Thrive with TBI: See the World Through Rose-Colored Glasses

Jun 6
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My first traumatic brain injury (TBI) occurred more than a decade ago, and since that time, I’ve worked to thrive, to live well in spite of my unique brain injury sequelae. I recently discovered a whole new way to thrive with TBI. I now see the world through rose-colored glasses.

TBI can cause different types of visual impairments and disturbances. For me, my already-mediocre vision worsened, I began experiencing double vision, I developed depth-perception issues that exacerbated my normal clumsiness and rendered me unable to properly give high-fives (much to the amusement of my children), I developed significant sensitivity to light (termed photophobia despite the fact that it has nothing to do with fears and phobias), and headaches (I haven’t had a single headache-free day since 2004). Finally connecting with the right eye doctor has improved my vision and my outlook.

The Meaning of Rose-Colored Glasses

I truly see the world through rose-colored glasses now. My lenses are special FL-41 lenses. As the picture vividly shows, the lenses are pink. They’re rose-colored. They reduce photophobia and make seeing simply feel better. Light no longer pierces my eyeballs to rush along my optic nerves and sear my brain. Admittedly, I still have a headache, but it’s better. (Said headache could be caused by adjusting to a stronger prescription, adapting to bifocals, and by noises given that my brain is overstimulated by both light and sound).

The term “rose-colored glasses” can have a negative connotation, invoking a Pollyana-type image of someone living in denial. It can be an accusation that someone is falsely positive, ignorant of the hardships of life.

“Rose-colored glasses” more accurately describes a worldview that acknowledges the negative but intentionally focuses on the positives in life. Someone who sees the world through rose-colored glasses is someone who faces obstacles and challenges and finds ways to move forward anyway. This is a true optimist; wearing rose-colored glasses, he or she has both a why and a how in life—his vision is on the beauty of his purpose. He sees the hues (roses and pinks) of possibility despite obstacles. She has hope.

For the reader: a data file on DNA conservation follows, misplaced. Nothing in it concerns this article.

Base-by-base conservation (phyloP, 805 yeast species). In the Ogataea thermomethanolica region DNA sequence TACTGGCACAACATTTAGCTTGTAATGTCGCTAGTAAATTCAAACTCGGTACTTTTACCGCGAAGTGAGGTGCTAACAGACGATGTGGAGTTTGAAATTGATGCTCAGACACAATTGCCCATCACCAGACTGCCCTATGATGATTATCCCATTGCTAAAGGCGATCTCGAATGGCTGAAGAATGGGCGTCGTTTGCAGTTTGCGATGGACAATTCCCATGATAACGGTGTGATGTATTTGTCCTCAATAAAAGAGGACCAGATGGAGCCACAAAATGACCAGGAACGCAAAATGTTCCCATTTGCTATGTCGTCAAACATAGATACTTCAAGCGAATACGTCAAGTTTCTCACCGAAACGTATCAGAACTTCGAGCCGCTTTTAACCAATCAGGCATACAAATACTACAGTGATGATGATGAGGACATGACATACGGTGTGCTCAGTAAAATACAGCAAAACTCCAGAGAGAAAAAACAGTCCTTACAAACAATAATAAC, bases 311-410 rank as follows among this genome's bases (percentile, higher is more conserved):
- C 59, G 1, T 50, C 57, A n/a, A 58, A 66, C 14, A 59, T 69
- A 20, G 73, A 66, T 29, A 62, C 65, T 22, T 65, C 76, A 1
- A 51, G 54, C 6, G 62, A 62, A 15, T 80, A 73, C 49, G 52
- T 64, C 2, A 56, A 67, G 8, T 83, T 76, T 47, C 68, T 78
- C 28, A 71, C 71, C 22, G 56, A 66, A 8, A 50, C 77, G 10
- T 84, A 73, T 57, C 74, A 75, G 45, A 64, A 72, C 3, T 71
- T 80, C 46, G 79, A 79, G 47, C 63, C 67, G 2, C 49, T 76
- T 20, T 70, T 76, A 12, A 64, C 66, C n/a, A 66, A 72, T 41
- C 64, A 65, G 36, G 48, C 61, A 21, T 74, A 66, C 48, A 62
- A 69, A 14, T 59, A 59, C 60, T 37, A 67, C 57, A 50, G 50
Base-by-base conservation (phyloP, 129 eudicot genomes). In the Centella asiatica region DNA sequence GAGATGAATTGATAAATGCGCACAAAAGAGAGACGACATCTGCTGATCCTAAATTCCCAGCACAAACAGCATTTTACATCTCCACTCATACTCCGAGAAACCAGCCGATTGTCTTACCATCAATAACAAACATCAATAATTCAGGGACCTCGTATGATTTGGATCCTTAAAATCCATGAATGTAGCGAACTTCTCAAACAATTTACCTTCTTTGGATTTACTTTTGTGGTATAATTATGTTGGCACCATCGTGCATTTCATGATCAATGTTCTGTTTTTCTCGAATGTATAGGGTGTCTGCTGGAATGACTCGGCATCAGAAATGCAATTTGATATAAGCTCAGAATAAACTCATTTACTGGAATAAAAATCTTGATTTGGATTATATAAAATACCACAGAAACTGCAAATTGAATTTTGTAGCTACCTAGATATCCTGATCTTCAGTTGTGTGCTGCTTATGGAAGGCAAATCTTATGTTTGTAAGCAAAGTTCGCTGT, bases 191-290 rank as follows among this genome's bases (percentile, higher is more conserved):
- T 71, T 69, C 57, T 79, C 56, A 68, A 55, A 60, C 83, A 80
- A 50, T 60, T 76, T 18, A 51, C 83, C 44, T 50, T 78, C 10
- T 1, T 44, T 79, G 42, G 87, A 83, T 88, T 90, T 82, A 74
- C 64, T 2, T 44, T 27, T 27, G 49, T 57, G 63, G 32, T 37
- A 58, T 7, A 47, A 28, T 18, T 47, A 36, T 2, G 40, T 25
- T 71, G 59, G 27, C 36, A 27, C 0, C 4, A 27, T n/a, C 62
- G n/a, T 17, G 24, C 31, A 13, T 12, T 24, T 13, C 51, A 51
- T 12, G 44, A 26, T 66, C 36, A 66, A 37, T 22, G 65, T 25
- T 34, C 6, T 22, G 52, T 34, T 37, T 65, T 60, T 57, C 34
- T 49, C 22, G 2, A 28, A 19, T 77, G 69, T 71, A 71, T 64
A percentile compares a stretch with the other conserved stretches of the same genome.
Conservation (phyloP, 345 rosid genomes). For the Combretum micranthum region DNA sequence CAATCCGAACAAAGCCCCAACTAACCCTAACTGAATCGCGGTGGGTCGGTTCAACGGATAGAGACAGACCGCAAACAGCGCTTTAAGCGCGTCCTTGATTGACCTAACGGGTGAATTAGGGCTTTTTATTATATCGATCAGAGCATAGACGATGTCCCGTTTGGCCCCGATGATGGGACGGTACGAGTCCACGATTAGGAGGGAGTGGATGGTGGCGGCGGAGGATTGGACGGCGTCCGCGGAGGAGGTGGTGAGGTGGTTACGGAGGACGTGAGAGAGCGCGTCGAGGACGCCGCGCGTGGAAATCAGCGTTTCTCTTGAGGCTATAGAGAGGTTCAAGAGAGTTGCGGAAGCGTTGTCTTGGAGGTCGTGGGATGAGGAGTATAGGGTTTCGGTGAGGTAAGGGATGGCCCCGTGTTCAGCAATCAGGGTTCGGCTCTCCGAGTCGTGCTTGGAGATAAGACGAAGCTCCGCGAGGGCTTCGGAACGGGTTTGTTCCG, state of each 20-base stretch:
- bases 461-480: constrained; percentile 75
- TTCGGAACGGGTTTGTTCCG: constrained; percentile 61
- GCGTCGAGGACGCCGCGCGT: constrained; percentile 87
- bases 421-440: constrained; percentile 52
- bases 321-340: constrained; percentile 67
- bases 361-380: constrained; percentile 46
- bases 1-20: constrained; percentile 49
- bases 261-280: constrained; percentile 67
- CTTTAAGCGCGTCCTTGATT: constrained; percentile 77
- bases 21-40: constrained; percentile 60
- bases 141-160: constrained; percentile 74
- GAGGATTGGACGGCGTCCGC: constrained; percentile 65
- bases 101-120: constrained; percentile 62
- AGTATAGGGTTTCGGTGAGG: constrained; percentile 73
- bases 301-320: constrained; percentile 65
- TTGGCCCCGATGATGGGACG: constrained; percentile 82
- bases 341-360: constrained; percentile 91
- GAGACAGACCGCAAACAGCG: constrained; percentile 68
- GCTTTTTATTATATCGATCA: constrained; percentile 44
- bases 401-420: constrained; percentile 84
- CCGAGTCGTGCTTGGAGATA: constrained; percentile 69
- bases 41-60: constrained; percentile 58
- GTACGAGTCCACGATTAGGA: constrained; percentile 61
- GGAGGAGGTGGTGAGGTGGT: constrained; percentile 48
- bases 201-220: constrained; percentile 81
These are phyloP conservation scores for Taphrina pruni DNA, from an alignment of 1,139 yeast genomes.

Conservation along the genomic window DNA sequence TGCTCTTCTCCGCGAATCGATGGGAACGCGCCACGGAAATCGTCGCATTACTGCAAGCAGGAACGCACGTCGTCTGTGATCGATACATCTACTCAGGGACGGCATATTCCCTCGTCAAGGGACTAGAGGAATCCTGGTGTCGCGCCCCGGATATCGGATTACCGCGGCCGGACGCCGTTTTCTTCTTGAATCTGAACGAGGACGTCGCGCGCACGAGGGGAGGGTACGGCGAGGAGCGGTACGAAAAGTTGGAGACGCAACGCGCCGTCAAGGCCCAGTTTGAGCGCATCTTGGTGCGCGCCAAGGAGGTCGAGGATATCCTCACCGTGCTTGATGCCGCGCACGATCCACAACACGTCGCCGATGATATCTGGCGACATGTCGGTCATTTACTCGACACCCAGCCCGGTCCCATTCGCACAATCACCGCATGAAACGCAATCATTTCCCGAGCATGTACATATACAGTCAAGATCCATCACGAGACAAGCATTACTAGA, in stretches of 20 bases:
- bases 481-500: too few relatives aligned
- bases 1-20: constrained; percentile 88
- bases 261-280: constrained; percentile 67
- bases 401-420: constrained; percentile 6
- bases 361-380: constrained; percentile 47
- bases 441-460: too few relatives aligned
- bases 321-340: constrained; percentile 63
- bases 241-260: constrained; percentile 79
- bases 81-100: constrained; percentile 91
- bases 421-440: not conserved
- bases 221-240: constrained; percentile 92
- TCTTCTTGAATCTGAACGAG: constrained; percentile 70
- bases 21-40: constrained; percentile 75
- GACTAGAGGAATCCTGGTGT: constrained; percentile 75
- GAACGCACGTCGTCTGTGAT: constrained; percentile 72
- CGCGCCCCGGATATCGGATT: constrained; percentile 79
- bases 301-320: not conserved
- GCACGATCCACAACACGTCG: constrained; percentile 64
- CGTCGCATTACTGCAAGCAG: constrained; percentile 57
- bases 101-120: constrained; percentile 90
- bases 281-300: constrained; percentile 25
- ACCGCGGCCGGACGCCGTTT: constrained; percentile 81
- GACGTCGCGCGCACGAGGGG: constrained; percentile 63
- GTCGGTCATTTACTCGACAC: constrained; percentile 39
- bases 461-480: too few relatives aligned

The way we perceive our world is significant for our mental health and wellbeing. My FL-41 rose-colored glasses allow me to appreciate the beauty around me on an even deeper level and to feel physically better as I live a life of purpose and meaning. It’s intriguing to me that this positive treatment is happening now, thirteen years after my initial TBI. After so many years of accepting my vision issues as just a part of a brain injury, I see that there is more that can be done. It’s not too late to seek improvements.

Rose-Colored Glasses, Acceptance, and Mental Health

Acceptance is an important concept in the world of mental health. There is even a therapeutic approach that centers on it: acceptance and commitment therapy (ACT). It can be a confusing concept, because like the phrase “rose-colored glasses,” acceptance has different meanings and interpretations.

Acceptance does not mean

  • resignation to a bad situation
  • giving up or giving in or rolling over

Acceptance does mean

  • knowing what can’t be changed and making new plans around this fact (for example, after seeing different eye doctors who told me that the only changes to my vision would be changes for the worse, I accepted it as fact and learned how to appreciate imperfect beauty anyway)
  • using the knowledge of what can’t be changed to move forward; sometimes knowing the reality that certain things won’t change helps prevent people from being stuck in rumination and regret
  • having an open mind and being willing to integrate new information (when I discovered that my town has eye doctors and vision therapists that specialize in brain injury, I accepted that maybe there was new information that I could benefit from)
  • keeping ego at bay (sure, pink lenses in glasses that aren’t sunglasses might not be ultra-fashionable, but I’m willing to accept that in exchange for better vision and functioning).

While I am literally seeing the world through rose-colored glasses, it’s just as effective to do so figuratively. Move forward knowing that it’s never too late to make the progress you want to make. Gather tools (for me, one tool is these glasses), intentionally shape your perspective, and create ways to thrive. Whether you’re thriving with TBI or other life challenges, see your world through rose-colored glasses.

 

 
 

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